It is the best source of nutrition for a baby. It provides the baby with exactly the right amount of nutrients, minerals, and vitamins. Not only does it give the baby supplements for growth, but it also guards the baby against life-threatening diseases.
Breast milk provides protection from diseases such as Necrotizing Enterocolitis (NEC). It is a life-threatening condition common in premature babies. Breast milk also contains antibodies that boost the immunity of the baby and protects it against infections and allergies.
According to a study, feeding breast milk to the baby has also been linked to higher intelligence levels in children. It helps the mother and baby bond well and protects the baby from diseases like diabetes, later in life.
Not only does breast milk protect, but it also nourishes the baby and helps the mother. While breastfeeding, a mother can quickly lose weight since it uses up a lot of her energy. It returns the uterus to its previous size. It also lowers the risk of breast cancer and osteoporosis in feeding mothers.
If for some reason, mother’s milk is not available to the baby, then donor breast milk from milk banks can be used to nourish the baby.
Additional Nutritional Needs Of Preterm Babies
Sometimes, in case of preterm, low weight or unhealthy babies, breast milk simply might not be sufficient for the needs of the baby. According to some studies, premature babies need more nutrients than what breast milk can provide.
Sometimes additional supplements in the form of calcium and Vitamin D are needed to strengthen the bones of the baby. In some cases, the mother herself might have specific vitamin deficiencies and therefore cannot provide them to the baby adequately.
This does not mean that all premature or preterm babies need additional supplements. Only a minimal number of premature babies have needs that cannot be met by breast milk. This can only be assessed by doctors in charge of the premature newborn unit or another specialist from a related field.
What Is A Human Milk Fortifier?
Human Milk Fortifiers (HMF) is commercially produced supplements, made mostly from cow milk to be added to the human milk, for the baby. Fortifiers of different varieties and components are available in the market. The main ingredients present in all fortifiers are proteins and minerals.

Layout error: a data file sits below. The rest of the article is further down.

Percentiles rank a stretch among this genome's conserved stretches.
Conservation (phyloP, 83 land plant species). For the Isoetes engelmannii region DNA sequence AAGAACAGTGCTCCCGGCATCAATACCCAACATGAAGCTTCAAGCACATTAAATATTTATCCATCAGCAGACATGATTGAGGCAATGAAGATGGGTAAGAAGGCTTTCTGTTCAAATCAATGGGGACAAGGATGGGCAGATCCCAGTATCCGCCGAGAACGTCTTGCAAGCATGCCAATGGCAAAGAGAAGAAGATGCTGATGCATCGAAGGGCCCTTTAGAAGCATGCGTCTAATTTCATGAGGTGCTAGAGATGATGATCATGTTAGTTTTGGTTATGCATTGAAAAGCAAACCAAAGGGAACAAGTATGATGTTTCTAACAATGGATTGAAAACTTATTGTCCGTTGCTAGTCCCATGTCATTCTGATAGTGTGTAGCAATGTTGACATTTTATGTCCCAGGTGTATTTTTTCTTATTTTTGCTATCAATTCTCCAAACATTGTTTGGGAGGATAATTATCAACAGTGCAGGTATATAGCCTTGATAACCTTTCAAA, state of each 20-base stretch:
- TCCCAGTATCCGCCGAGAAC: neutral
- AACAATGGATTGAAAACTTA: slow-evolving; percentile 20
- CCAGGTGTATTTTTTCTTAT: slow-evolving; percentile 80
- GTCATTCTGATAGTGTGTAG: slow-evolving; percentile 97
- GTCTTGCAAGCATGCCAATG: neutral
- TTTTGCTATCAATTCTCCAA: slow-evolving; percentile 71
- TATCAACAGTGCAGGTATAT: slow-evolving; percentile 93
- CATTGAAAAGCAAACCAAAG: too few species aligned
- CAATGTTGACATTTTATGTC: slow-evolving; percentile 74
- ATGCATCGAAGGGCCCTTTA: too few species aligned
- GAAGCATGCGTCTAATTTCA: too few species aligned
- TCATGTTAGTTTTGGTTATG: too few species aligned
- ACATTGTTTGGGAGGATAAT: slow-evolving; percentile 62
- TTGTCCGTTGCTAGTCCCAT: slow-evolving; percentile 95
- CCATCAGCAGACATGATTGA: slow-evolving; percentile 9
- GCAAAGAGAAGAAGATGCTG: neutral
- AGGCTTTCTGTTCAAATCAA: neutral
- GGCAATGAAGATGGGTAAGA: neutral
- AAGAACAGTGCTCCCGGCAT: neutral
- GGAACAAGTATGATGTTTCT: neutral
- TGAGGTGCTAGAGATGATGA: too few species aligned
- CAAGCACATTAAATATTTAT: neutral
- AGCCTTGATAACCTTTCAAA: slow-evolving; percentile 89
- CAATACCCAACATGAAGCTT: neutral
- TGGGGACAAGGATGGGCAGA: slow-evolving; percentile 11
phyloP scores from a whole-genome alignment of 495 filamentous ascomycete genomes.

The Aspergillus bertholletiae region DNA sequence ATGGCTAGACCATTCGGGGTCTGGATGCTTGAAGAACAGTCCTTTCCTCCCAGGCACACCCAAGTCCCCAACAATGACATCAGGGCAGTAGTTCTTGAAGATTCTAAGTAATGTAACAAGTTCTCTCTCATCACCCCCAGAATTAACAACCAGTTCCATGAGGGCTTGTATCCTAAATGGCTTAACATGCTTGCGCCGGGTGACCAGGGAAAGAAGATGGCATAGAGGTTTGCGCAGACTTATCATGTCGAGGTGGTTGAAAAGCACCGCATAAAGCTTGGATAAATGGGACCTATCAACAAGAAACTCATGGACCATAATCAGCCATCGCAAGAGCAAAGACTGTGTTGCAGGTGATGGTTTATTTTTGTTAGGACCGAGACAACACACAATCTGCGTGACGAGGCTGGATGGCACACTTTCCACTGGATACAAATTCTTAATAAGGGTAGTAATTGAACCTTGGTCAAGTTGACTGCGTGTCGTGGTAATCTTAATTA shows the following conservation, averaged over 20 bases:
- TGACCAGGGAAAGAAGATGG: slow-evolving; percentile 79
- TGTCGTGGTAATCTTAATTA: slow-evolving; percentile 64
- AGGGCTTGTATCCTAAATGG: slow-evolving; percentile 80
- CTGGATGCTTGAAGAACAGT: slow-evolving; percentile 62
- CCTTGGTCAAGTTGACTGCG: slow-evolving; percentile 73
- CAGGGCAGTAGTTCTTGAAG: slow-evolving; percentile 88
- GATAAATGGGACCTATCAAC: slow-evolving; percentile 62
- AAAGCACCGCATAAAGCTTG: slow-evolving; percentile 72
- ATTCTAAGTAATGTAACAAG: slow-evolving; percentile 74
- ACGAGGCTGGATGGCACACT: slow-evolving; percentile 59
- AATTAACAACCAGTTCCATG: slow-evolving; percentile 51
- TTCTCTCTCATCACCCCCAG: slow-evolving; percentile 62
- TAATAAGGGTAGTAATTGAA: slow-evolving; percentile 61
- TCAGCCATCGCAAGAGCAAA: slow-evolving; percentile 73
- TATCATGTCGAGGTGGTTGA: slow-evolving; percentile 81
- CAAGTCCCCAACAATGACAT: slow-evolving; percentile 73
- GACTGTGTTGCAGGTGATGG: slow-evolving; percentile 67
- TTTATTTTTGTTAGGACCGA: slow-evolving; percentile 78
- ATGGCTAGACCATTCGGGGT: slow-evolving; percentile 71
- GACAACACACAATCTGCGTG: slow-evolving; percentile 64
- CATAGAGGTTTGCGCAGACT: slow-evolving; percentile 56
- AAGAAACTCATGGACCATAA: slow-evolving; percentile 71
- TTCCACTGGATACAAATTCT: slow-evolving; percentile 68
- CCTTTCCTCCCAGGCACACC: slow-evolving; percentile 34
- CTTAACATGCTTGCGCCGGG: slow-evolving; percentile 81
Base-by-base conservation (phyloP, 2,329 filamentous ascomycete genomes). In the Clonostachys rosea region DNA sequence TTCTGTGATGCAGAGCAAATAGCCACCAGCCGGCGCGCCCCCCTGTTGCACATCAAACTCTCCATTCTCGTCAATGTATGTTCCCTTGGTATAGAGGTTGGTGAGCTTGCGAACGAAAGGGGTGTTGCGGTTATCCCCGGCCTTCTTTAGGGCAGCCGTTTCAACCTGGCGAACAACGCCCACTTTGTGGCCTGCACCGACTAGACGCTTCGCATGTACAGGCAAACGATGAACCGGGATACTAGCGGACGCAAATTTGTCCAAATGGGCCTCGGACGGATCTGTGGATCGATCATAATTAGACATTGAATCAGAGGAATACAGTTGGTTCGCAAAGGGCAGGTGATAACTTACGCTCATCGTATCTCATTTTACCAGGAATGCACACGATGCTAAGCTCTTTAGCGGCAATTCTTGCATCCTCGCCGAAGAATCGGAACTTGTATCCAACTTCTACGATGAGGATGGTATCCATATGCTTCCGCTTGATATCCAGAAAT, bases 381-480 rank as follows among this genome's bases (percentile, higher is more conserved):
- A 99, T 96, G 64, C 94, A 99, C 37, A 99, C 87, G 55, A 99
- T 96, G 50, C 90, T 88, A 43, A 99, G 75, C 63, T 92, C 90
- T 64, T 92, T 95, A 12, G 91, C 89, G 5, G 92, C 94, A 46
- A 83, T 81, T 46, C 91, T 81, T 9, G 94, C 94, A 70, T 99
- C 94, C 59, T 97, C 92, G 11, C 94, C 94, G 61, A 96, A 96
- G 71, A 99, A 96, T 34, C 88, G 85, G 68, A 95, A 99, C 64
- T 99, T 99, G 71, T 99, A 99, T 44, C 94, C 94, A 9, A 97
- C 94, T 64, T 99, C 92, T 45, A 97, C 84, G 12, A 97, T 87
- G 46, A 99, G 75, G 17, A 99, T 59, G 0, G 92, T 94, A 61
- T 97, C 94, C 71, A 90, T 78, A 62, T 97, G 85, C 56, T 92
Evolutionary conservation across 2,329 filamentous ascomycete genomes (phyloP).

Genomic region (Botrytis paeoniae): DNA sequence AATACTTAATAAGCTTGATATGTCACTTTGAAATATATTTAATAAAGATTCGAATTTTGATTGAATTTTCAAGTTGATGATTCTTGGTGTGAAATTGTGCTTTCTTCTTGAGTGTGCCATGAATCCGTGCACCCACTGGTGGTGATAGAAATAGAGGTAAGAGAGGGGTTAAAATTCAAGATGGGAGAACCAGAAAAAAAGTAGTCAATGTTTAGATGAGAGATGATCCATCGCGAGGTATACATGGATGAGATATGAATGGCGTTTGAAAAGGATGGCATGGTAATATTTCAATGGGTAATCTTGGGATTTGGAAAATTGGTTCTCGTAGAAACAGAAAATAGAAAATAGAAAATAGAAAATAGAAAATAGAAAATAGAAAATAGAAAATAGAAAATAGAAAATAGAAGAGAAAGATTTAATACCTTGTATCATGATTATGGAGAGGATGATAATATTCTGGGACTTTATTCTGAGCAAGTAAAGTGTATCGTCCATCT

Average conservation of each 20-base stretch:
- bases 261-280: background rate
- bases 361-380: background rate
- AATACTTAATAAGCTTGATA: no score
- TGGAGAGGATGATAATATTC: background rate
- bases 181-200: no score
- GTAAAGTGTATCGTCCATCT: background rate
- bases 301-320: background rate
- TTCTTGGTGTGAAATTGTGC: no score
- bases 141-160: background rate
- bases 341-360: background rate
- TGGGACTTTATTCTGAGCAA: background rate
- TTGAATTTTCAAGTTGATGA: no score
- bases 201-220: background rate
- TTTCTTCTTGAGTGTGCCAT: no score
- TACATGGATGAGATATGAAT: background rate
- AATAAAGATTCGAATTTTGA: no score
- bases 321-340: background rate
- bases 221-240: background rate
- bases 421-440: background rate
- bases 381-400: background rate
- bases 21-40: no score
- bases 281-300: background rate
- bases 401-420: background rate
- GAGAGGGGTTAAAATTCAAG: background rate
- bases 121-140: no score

Fortification of human milk is important, because the demand for proteins and minerals required by preterm babies in critical care units may be more than what breast milk can provide. They also contain varying amounts of vitamins, electrolytes, and extra calories.
Studies have shown short-term improvement in the weight and the growth of the baby with the use of fortifiers. Another research has shown an increase in the strengthening and lengthening of bones due to human milk fortification. This increase will eventually lead to faster growth regarding height, weight and head size.
Guidelines To Use Fortified Milk
Use of fortified milk is indicated in babies with a weight of less than 2000g or 2kg. Infants weighing between 2 and 2.5 kg can also benefit by drinking fortified milk, especially if they have shown a decrease in feeding or growth rate.
Starting fortified milk should be delayed till a baby is feeding more than 25 ml of milk a day. Even if the baby is drinking more than 25ml milk immediately after birth, fortified milk should not be started until it is four days old.
Babies, who were being given breast milk with milk fortifiers before mouth feedings were stopped, should be started on the same feed. Usually, babies should be given fortified milk with a concentration of 24 kcal/oz.
To feed the baby, wash hands and the milk bottle. Warm the breast milk to room temperature or keep it slightly warmer. Add a tablespoon of the formula to the cup of milk. Thoroughly mix it so that it doesn’t become lumpy. Gently shake the bottle and warm it in water. Do not use a microwave to heat it. Test the temperature of the milk. If there is any milk left in the bottle, throw it away.
The baby can only be given concentrated formulas if the amount of fluid is being limited in the baby. It is also indicated if the baby is born with a metabolic disease of the bones, as it will require extra calcium and phosphate for good bone health. Higher protein supplements can also be given if the baby is not gaining weight appropriately.
Risks Of Milk Fortification
Human milk fortifiers are made of cow milk that may increase the risk of developing life-threatening respiratory, ear and abdominal infections like Necrotizing Enterocolitis.
Some studies have shown that the use of fortifiers increases the chances of re-hospitalizations later. They also associate the use of milk fortifiers with a decrease in survival. According to these studies, even though weight gain might be slower with the use of breast milk, intellectual development is much more as compared to the use of milk fortifiers.
With the addition of the milk fortifiers to the baby’s diet, there are chances of excess accumulation of minerals. If there is a huge lack of vitamins, then an excess of these fortifiers is equally worse, as they might even damage the organs of the baby.
Researchers have linked the slow growth of a premature baby, by only feeding breast milk, with a reduction in the risks of developing diseases such as obesity, diabetes mellitus, heart problems, and even cancer.
As for the benefits of a fortifier for bones, these were found to be short-term. For a long-term solution for bone health and development, unfortified breast milk is the better choice.
There seem to be some benefits of using a milk fortifier, but these benefits are outweighed by the increased amount of risks associated with its usage. Therefore, even though the growth rate of the premature baby will be much slower using unfortified milk, it is still the only source of the nutrition with short and long-term benefits and no side effects.